A direct current voltage of +V or -V is applied to the above mentioned DC motor 213 from a direct current (DC) source 211 through a switching switch 212 which is switched by the control circuit 100. The above mentioned DC motor 213 will rotate normally when the applied voltage is +V but will rotate reversely when the applied voltage is -V. The rotating position of the above mentioned DC motor 213 is detected by the encoder of the position detector (1) 9 and the signals of the A phase and B phase output from this encoder are input into the stepping motor of the rotary motion part (2) 13. Thereby, the stepping motor of the rotary motion part (2) 13 rotates as synchronized with the DC motor of the rotary motion part (1).

Also, when the direct current level applied to the above mentioned rotary DC motor 213 is varied, the rotating speed of the DC motor 213 will vary and, in response to it, the rotating speed of the stepping motor of the rotary motion part (2) 13 will also vary.

The other formations, operations and effects are the same as in the first embodiment.

In FIGS. 10 and 11(a)-11(b) is shown the fourth embodiment of the present invention.

In the first embodiment, the rotary motion part (1) 8 and rotary motion part (2) 13 are driven by clocks of the same period but the period may be different. In this embodiment, the driving frequency of the rotary motion part (2) 13 is lower than the driving frequency of the rotary motion part (1), the output signals A and B of the switching switch 103 are input into a frequency divider 221 and the signals A' and B' having had the frequency divided are input into the rotary motion part (2) 13. FIG. 11(a) shows the signal A and FIG. 11(b) shows the signal A' obtained by dividing the frequency of the signal A, for example, to be 1/2.

Even if the signal thus having had the frequency divided is used, the rotary motion part (1) 8 and rotary motion part (2) 13 will be synchronized.

In this embodiment, the detecting output of the position detector (1) 9 may have the frequency divided and may be input into the rotary motion part (2) 13.

The other formations, operations and effects are the same as in the first embodiment.

In FIG. 12 is shown the fifth embodiment of the present invention.

In this embodiment, an ultrasonic probe 300 having had the drive transmitting part and outer tube 3 made flexible can be inserted into a body cavity through a channel in the endoscope.

An ultrasonic video scope system shown in FIG. 12 comprises an ultrasonic video scope 310, an observing apparatus 311 integrating a video scope observing apparatus and ultrasonic observing apparatus to which this ultrasonic video scope 310 is connected and a monitor 312 connected to the above mentioned observing apparatus 311. The above mentioned ultrasonic video scope 310 has an elongate flexible insertable part 322, an operating part 323 connected to this insertable part 322 at the rear end and a universal cord 324 extended from the above mentioned operating part 323 on the side. This universal cord 324 is branched on the end side into two branches and is provided on one branch with a video scope connector 326 and on the other branch with an ultrasonic connector 327. The above mentioned video scope connector 326 and ultrasonic connector 327 are to be connected respectively to a video scope connector receptacle 328 and ultrasonic connector receptacle 329 provided in the observing apparatus 311.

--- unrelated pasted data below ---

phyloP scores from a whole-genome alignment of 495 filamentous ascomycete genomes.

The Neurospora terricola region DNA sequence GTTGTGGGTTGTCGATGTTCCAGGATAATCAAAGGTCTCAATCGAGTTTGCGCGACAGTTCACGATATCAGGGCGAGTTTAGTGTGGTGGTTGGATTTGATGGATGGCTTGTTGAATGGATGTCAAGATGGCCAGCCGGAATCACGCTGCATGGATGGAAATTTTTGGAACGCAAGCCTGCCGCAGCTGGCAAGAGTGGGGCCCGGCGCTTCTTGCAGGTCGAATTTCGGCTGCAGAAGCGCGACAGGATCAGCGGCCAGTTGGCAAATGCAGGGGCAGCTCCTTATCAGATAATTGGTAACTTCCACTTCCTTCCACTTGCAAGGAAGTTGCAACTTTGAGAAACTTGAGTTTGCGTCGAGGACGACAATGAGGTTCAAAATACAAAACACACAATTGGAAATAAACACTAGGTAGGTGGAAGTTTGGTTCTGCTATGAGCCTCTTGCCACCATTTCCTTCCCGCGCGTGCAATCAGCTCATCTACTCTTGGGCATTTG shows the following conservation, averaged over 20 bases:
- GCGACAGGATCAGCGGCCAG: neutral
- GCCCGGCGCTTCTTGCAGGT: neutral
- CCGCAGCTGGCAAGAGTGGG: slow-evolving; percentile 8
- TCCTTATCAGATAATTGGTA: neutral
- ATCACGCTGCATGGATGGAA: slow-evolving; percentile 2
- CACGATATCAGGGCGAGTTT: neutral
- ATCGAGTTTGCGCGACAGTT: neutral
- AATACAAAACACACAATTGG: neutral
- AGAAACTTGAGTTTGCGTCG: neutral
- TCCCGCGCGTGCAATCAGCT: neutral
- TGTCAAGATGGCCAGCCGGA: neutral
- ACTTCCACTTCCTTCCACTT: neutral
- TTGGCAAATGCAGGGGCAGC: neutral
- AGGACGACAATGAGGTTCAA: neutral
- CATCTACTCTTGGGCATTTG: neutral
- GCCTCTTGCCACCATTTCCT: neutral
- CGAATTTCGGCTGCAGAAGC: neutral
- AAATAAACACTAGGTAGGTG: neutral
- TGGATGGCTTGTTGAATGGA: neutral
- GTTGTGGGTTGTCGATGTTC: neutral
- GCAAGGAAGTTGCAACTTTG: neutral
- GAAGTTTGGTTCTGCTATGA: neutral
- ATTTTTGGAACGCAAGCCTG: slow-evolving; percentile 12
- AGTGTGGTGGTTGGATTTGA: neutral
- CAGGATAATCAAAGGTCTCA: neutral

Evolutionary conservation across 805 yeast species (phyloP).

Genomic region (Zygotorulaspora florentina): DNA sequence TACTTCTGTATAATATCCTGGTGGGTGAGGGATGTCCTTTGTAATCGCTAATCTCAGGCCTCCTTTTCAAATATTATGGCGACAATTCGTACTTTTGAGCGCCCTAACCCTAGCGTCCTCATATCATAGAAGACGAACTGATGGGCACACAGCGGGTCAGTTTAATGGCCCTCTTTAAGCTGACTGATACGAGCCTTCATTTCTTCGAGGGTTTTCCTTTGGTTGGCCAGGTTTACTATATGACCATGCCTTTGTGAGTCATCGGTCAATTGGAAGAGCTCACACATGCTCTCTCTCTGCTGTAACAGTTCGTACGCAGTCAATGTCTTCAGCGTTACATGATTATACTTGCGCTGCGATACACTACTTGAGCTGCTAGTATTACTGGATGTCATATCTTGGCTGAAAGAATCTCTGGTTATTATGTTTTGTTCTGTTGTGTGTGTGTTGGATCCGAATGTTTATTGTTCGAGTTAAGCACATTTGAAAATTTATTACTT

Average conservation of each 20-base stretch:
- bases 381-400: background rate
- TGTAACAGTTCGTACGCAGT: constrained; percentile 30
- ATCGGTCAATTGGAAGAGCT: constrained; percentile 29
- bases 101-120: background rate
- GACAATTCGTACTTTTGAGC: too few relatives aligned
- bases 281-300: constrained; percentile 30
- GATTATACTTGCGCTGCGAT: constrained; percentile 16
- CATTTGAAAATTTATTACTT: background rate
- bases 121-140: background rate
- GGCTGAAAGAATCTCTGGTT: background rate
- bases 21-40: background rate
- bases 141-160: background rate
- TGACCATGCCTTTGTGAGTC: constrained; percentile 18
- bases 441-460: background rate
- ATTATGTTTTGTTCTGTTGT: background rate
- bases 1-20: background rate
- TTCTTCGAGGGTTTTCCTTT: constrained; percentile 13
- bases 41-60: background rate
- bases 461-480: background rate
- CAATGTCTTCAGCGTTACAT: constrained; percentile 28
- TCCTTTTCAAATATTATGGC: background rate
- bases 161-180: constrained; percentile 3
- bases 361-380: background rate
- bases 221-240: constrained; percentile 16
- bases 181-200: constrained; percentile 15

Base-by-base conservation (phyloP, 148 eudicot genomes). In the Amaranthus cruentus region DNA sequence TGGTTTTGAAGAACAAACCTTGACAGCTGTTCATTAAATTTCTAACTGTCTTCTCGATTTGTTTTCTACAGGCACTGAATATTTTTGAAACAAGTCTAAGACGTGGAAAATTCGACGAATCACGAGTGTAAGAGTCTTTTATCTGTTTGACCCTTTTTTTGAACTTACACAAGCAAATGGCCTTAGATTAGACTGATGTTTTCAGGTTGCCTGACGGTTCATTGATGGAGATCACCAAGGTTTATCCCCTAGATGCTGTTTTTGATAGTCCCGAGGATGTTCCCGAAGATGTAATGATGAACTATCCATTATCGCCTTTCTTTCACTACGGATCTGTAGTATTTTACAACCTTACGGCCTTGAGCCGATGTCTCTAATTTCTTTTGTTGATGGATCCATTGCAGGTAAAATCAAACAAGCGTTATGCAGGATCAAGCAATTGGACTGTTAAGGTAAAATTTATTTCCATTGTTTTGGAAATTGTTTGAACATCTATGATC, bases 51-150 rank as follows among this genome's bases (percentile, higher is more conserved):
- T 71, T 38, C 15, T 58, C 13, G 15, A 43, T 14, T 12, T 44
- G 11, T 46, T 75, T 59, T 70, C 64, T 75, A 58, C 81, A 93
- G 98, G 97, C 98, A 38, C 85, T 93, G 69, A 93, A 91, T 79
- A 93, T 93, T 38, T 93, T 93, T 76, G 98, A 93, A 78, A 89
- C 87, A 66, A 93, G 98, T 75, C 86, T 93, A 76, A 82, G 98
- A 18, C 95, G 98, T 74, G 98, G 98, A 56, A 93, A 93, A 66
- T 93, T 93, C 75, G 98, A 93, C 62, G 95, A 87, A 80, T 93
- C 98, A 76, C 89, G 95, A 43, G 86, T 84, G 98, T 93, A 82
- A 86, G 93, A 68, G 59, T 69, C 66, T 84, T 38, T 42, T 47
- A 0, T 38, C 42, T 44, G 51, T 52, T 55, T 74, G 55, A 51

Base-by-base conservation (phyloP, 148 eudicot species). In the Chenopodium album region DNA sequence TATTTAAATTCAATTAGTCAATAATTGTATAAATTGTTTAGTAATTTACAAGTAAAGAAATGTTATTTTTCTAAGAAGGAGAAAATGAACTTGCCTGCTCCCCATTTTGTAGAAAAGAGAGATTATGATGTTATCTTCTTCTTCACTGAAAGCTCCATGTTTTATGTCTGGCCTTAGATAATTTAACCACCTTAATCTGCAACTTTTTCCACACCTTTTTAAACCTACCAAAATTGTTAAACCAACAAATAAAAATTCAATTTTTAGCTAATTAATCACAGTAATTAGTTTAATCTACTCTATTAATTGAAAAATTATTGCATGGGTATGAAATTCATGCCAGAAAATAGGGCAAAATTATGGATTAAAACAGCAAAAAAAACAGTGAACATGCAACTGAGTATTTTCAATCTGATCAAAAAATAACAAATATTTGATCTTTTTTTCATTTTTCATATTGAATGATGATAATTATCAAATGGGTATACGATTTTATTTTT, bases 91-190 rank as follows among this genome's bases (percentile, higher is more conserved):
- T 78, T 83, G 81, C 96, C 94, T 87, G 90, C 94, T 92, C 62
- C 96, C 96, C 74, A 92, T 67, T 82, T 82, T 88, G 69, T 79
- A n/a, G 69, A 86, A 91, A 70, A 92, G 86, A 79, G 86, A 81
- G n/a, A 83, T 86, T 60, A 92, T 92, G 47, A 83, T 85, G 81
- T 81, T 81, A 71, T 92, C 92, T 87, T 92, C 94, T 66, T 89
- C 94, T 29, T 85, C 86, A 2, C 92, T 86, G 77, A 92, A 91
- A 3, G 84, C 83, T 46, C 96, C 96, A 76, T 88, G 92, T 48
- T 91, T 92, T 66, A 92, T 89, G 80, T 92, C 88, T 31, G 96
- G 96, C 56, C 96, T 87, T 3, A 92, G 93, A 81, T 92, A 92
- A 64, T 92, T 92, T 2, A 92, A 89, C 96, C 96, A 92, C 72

An illuminating window, optical observing window and ultrasonic observing window are provided in the tip part of the above mentioned insertable part 322. Inside the above mentioned illuminating window, there is provided a light distributing lens to which at the rear end a light guide is connected. This light guide is inserted through the insertable part 322, operating part 323 and universal cord 324 and is connected to the video scope connector 326 which is to be connected to the connector receptacle 328 so that the illuminating light emitted from a light source within the observing apparatus 311 may enter the above mentioned light guide at the entrance end. Inside the above mentioned optical observing window, an objective lens system is provided and a solid state imaging device such as a CCD is arranged in the image forming position of this objective lens system and is connected to an optical image signal processing circuit within the observing apparatus 311 through signal lines inserted through the insertable part 322, operating part 323 and universal cord 324 and connected to the video scope connector 326. Also, inside the above mentioned ultrasonic observing window, an ultrasonic vibrator is provided and is connected to an ultrasonic image signal processing circuit within the observing apparatus 311 through signal lines inserted through the insertable part 322, operating part 323 and universal cord 324 and connected to the ultrasonic conector 327. The above mentioned optical image signal processing circuit and ultrasonic image signal processing circuit respectively process signals for the solid state imaging device and ultrasonic vibrator and output a video signal of the optical image and video signal of the ultrasonic image. These video signals of the optical image and ultrasonic image are synthesized to be output to a monitor 312 in which the optical image and ultrasonic image are displayed.